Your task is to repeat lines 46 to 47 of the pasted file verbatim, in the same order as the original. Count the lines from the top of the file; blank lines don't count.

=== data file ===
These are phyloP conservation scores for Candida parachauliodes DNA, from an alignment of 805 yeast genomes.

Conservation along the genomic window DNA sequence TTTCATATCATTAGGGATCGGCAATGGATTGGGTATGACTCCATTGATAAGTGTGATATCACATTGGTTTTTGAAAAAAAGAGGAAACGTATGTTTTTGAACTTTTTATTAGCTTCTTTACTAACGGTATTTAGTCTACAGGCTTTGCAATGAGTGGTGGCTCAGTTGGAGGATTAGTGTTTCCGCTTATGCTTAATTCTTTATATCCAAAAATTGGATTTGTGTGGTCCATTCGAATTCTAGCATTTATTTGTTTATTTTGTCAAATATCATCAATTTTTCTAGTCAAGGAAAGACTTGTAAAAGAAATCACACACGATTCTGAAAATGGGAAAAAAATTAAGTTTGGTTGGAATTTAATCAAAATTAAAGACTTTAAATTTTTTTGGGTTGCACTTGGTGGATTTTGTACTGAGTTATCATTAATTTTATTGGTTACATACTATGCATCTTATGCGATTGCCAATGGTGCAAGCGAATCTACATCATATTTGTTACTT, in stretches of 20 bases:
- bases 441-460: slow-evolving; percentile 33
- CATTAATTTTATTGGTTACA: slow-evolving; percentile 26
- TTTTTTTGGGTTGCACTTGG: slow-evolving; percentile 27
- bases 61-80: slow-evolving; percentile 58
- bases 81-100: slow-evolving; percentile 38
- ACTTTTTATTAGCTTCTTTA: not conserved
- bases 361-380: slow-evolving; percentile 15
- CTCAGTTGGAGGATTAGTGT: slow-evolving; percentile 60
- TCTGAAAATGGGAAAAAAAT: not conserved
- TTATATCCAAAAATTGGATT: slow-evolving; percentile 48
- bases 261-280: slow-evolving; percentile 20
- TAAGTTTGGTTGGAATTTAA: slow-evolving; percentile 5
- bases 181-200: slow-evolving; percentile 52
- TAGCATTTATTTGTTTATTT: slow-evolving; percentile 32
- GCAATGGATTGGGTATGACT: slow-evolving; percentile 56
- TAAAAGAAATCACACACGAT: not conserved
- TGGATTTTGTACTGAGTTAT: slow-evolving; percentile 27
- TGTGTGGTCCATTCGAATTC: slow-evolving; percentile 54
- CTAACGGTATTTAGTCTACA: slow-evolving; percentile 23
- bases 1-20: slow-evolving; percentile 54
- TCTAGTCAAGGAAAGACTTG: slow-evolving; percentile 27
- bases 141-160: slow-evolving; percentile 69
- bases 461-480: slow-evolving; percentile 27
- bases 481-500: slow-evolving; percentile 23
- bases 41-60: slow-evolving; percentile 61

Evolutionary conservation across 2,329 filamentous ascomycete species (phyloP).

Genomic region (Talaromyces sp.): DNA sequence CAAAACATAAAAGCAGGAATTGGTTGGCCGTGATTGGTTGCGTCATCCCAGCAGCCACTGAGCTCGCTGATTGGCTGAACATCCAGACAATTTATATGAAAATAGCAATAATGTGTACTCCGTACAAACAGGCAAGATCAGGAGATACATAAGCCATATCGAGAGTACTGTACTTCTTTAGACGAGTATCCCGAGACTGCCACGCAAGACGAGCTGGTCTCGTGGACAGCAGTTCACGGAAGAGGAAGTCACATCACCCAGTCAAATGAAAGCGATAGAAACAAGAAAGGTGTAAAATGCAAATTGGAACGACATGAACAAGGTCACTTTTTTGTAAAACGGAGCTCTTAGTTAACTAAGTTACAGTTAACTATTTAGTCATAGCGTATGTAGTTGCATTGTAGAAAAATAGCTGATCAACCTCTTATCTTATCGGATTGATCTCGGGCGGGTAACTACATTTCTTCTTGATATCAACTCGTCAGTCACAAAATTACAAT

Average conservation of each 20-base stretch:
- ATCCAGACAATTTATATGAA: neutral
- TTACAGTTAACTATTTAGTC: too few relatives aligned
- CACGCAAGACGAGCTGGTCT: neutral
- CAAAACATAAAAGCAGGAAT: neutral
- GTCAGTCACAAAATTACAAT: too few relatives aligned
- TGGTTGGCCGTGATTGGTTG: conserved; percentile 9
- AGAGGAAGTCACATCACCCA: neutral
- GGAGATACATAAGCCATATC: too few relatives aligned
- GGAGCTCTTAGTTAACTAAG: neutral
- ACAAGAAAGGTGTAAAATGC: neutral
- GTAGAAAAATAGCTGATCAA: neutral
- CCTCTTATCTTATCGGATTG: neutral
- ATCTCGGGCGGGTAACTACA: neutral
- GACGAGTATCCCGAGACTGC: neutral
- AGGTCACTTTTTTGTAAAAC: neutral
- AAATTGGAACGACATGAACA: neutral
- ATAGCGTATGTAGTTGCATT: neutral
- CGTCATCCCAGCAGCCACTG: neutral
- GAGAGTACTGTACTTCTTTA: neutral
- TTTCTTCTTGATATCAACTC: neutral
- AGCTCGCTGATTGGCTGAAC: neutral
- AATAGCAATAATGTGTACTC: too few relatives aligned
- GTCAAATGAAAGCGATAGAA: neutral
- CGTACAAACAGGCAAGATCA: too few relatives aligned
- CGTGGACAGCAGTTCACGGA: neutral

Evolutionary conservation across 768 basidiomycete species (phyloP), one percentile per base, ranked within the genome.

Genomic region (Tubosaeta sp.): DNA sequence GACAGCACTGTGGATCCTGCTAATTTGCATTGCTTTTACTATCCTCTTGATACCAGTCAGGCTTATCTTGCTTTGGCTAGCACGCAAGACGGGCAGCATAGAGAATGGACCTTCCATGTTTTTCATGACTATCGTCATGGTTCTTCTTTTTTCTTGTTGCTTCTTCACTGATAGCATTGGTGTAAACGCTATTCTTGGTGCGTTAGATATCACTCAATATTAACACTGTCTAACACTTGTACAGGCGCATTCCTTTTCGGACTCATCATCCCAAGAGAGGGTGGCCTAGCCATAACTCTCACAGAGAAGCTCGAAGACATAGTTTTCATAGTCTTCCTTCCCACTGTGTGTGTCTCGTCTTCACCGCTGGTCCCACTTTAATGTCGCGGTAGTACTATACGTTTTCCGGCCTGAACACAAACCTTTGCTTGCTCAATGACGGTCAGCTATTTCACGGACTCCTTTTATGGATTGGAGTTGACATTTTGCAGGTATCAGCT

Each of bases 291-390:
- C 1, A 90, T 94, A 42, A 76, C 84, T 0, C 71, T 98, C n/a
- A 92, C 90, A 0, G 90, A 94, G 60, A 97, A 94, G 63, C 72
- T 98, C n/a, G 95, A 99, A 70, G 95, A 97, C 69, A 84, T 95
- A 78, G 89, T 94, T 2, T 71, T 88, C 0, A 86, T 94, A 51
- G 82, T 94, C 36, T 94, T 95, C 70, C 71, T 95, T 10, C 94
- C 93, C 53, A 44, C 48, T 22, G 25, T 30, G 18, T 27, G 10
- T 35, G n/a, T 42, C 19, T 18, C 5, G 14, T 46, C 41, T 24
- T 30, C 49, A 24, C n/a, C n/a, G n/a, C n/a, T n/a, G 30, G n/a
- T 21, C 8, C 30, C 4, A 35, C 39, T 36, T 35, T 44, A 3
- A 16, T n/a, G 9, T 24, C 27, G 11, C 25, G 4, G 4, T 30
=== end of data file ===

- AAATTGGAACGACATGAACA: neutral
- ATAGCGTATGTAGTTGCATT: neutral